Food stamp rolls surge by 6 million people during pandemic
Some 43 million people — or more than one in eight Americans — received food stamps in May, an increase of 6.2 million in three months since the coronavirus pandemic swept the country and economic recession threw millions of people out of work. SNAP enrollment is the highest since October 2017.
Hog backlog forecast to rise to 2.5 million head by year’s end
Coronavirus safeguards are constraining slaughter capacity at U.S. pork plants, causing the hog backlog to more than double to 2.5 million head by the end of this year, said a pork industry analyst on Monday.
TODAY’S QUICK HITS
Court upholds Roundup verdict, reduces damages: The California state Court of Appeal upheld a verdict that Bayer’s Roundup herbicide caused cancer in a school groundskeeper but reduced the jury award to Dewayne Johnson to $20.5 million. (Reuters)
Covid-19 has claimed 168 meat workers: At least 168 meatpacking workers have died of Covid-19 and at least 36,896 employees have tested positive for the coronavirus, according to data compiled by FERN as of July 20. There have been outbreaks at 370 meatpacking plants. (Food and Environment Reporting Network)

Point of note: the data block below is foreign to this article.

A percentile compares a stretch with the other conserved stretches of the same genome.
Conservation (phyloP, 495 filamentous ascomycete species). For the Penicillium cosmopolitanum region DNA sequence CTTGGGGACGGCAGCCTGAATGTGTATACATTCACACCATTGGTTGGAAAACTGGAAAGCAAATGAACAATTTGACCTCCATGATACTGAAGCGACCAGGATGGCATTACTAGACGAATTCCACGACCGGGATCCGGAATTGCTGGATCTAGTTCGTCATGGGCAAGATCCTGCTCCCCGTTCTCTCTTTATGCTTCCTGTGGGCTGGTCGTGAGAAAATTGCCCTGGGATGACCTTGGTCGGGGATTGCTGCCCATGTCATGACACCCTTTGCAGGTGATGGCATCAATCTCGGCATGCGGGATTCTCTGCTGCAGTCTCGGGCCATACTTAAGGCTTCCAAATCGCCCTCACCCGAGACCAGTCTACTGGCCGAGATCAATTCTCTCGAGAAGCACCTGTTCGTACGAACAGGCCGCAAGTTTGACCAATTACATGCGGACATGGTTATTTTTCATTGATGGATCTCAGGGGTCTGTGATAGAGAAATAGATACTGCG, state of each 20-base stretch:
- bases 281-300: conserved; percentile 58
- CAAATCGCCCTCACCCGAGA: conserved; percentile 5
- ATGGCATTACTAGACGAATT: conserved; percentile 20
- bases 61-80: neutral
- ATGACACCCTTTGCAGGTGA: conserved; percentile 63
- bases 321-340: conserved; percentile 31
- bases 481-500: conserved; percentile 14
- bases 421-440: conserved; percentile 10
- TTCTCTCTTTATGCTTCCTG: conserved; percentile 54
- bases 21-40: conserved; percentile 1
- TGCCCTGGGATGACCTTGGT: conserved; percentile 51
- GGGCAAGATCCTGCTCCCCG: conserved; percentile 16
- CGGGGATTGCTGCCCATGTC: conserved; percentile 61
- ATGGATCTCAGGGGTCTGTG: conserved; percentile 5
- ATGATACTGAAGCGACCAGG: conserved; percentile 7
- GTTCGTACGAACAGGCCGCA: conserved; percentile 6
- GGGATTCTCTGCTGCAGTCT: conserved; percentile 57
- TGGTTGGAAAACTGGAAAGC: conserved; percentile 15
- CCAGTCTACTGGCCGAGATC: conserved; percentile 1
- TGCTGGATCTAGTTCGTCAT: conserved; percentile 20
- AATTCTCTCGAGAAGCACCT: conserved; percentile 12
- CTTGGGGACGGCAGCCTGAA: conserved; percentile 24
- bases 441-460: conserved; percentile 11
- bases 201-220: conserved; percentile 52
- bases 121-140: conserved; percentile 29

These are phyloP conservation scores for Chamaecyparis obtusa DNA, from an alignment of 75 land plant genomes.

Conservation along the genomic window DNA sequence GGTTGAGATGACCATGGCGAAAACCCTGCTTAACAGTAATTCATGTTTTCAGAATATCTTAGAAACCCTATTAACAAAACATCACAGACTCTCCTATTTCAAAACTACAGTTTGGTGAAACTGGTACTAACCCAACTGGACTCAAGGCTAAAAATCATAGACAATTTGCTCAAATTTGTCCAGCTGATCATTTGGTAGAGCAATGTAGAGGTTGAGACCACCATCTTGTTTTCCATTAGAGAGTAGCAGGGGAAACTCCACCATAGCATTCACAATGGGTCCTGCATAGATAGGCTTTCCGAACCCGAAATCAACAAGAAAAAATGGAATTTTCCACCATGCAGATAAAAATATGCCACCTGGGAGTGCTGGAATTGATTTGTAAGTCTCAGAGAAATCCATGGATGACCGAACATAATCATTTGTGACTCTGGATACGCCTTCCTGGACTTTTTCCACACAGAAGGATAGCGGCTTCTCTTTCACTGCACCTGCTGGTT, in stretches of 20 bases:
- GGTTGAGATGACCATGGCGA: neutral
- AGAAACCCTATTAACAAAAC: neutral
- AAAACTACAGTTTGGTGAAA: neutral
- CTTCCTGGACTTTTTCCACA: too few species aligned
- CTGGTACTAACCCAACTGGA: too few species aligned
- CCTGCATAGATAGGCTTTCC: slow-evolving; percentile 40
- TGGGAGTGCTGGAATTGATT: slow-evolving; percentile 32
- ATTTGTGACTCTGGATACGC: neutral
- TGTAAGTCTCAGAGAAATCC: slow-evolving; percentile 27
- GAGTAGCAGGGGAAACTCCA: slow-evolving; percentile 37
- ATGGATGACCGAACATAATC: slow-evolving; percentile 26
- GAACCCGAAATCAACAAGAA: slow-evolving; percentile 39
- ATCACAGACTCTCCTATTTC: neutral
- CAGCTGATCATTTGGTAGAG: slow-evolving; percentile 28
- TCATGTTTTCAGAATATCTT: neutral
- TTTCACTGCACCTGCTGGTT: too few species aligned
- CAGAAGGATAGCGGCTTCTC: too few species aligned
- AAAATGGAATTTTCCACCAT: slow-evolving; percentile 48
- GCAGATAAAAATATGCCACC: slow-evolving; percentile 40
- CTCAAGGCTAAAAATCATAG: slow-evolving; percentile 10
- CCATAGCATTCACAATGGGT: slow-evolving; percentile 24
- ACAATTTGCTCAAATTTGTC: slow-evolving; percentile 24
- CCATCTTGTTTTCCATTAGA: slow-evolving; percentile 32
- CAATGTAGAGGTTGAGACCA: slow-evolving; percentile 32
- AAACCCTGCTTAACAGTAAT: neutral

Coronavirus cash to ag tops $6 billion: Some $6.2 billion in coronavirus relief has been disbursed to nearly 443,000 agricultural producers since payments began in early June, amounting to 40 percent of the $16 billion available. (USDA)
Boston Market alleges price fixing: Restaurant chain Boston Market Corp. filed a federal lawsuit that accuses an array of poultry companies of conspiracy to manipulate the prices of broiler chickens from 2008-17. (DTN/Progressive Farmer)
Trimming tumors from edible poultry: The USDA food safety agency agreed that poultry plants can trim suspected avian leukosis lesions from birds rather than having to discard the entire bird; a “‘cancer chicken’ gift” to the industry, said consumer group Food and Water Watch. (Food Safety and Inspection Service)